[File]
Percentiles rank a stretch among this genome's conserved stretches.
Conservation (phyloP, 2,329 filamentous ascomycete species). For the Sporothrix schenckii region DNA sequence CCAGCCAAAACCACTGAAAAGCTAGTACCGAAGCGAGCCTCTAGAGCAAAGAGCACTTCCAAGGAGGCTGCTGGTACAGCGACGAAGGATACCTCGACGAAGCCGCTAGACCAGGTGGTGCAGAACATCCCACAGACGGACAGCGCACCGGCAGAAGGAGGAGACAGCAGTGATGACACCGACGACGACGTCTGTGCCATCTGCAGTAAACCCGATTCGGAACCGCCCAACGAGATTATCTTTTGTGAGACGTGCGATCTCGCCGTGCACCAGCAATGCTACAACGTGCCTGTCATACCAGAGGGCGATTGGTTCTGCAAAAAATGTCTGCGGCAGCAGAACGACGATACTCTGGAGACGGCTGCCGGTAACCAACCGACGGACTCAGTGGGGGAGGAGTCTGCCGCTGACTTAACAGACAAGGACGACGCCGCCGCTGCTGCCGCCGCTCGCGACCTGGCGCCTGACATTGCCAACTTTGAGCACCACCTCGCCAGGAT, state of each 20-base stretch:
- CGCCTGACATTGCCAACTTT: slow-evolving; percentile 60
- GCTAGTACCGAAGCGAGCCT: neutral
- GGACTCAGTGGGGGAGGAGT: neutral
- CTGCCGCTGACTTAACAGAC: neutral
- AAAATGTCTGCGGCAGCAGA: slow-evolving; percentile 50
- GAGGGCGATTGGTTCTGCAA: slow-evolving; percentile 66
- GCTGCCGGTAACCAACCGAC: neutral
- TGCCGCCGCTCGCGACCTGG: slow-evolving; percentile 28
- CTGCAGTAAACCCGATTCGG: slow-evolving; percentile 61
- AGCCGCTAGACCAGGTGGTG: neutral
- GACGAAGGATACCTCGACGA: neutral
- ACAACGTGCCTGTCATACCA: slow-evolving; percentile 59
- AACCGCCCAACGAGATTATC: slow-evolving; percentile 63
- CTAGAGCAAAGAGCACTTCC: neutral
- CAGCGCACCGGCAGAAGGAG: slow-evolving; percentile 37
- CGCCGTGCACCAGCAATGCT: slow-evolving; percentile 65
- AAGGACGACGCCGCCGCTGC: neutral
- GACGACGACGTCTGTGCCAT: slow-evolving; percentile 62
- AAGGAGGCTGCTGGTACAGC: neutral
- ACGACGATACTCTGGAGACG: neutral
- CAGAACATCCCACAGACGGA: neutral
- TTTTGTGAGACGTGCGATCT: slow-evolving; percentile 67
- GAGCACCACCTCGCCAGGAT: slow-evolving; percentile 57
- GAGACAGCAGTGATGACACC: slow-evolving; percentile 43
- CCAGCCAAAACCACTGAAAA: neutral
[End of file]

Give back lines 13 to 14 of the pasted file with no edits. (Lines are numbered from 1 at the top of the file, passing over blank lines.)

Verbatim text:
- GACGAAGGATACCTCGACGA: neutral
- ACAACGTGCCTGTCATACCA: slow-evolving; percentile 59